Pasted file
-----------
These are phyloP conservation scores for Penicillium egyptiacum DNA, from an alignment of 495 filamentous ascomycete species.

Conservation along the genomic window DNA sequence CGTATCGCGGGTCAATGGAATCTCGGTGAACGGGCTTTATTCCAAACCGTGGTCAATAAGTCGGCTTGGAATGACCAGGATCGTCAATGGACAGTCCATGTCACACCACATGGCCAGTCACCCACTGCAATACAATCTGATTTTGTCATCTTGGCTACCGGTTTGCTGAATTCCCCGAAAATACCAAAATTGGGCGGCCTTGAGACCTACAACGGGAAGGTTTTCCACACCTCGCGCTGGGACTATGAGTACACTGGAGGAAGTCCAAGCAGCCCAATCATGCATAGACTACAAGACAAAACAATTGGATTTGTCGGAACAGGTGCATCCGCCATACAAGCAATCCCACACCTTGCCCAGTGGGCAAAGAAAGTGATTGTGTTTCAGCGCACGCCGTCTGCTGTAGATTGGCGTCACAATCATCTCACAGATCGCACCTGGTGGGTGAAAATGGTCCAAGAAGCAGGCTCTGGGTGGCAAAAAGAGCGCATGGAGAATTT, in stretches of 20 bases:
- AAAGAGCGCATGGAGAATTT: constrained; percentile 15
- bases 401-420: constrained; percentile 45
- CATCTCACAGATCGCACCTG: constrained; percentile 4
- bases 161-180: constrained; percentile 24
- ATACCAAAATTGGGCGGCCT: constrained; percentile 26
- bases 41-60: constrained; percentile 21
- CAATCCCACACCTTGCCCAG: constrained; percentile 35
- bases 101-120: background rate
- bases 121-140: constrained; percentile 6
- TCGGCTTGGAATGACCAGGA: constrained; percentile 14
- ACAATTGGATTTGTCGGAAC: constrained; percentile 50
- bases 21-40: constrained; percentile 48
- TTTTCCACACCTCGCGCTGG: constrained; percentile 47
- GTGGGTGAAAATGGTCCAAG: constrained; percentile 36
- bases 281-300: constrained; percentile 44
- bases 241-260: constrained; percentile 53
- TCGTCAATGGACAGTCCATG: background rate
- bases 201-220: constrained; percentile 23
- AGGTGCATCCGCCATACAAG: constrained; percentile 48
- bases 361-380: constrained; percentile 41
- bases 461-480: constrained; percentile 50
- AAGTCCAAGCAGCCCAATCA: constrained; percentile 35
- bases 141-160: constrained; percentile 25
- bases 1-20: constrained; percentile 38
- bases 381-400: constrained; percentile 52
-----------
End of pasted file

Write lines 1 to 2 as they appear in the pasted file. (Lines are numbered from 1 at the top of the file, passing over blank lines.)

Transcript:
These are phyloP conservation scores for Penicillium egyptiacum DNA, from an alignment of 495 filamentous ascomycete species.

Conservation along the genomic window DNA sequence CGTATCGCGGGTCAATGGAATCTCGGTGAACGGGCTTTATTCCAAACCGTGGTCAATAAGTCGGCTTGGAATGACCAGGATCGTCAATGGACAGTCCATGTCACACCACATGGCCAGTCACCCACTGCAATACAATCTGATTTTGTCATCTTGGCTACCGGTTTGCTGAATTCCCCGAAAATACCAAAATTGGGCGGCCTTGAGACCTACAACGGGAAGGTTTTCCACACCTCGCGCTGGGACTATGAGTACACTGGAGGAAGTCCAAGCAGCCCAATCATGCATAGACTACAAGACAAAACAATTGGATTTGTCGGAACAGGTGCATCCGCCATACAAGCAATCCCACACCTTGCCCAGTGGGCAAAGAAAGTGATTGTGTTTCAGCGCACGCCGTCTGCTGTAGATTGGCGTCACAATCATCTCACAGATCGCACCTGGTGGGTGAAAATGGTCCAAGAAGCAGGCTCTGGGTGGCAAAAAGAGCGCATGGAGAATTT, in stretches of 20 bases: